Spas: Are They Safe? continued...
Since that time, medical literature has been teeming with studies on similar situations, all indicating that communal pools, saunas, and other water-related spa treatments hold not only the potential to transmit this germ, but a host of equally threatening organisms.
"In many spa treatments that involve water, including hot whirlpool baths, very seldom do they change the water. They toss in some chlorine to keep bacteria counts down, but in no way does this eradicate organisms completely," says Philip Tierno Jr., PhD, director of microbiology at NYU Medical Center and author of The Secret Life of Germs.
And while he says some germs will succumb to chlorine, others, like those with a "biofilm" (a kind of molecular adhesive that binds several organisms together including those which cause Legionnaires' disease), it won't do a thing.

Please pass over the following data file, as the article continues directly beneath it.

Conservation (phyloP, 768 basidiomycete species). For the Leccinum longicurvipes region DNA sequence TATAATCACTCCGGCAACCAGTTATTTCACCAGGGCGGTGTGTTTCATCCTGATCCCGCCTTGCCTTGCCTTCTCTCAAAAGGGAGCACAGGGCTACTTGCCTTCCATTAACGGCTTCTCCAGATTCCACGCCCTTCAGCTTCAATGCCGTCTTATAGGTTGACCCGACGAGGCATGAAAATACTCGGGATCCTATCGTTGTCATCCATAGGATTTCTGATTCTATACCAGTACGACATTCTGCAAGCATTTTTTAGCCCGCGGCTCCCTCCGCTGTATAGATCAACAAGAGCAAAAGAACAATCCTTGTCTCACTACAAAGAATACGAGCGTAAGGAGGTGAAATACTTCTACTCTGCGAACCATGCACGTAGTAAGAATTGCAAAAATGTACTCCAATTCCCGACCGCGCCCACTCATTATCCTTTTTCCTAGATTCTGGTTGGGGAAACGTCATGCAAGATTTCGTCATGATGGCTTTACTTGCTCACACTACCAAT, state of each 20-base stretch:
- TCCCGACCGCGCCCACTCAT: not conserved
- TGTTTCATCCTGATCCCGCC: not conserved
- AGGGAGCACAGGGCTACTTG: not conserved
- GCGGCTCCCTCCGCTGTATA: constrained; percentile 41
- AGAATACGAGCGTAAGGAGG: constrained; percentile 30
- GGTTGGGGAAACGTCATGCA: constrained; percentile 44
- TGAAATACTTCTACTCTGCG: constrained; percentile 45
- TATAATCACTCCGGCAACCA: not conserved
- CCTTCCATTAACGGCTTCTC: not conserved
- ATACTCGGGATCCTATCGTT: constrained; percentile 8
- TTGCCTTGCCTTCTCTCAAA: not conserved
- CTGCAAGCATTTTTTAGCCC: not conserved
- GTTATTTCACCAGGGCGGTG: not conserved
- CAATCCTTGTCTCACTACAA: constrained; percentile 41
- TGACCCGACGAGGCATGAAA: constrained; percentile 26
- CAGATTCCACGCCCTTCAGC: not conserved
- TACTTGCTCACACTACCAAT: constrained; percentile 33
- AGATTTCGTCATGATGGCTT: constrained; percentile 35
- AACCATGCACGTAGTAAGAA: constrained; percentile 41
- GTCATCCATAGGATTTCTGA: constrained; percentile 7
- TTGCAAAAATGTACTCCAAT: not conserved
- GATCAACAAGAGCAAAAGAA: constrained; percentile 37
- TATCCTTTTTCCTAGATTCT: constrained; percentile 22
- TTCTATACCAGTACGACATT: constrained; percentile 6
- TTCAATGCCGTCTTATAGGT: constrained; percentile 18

"You would need 1,500 times the amount normally used to kill it -- you would kill people before you would kill the organism," says Tierno.
And that, he says, means many spas can put you at risk. "It's not just heated pools and warm baths that are problem -- and it's not just Legionnaires' disease about which you should be concerned," he says. Other bacteria can also thrive in these conditions.
"These organisms love hot, wet environments -- spas are heated and steamy, and when you inhale vaporized water in this atmosphere you are potentially inhaling whatever organisms are present," he says.
Dermatologist Ellen Marmur, MD, says she's most concerned about risks to spa users seeking relief for skin problems, such as dermatitis or psoriasis. She says any break in the skin can increase the risk of germ transmission from surface areas like tables, baths, and even hot rocks or other items placed on the surface of the body during treatment.
"Even a bad sunburn can leave the skin compromised so that picking up an organism is easier," says Marmur. Moreover, she reminds us that some spa treatments such as full body exfoliation might actually increase risks further by creating microscopic tears in the skin that act as an invitation for germs to enter the body.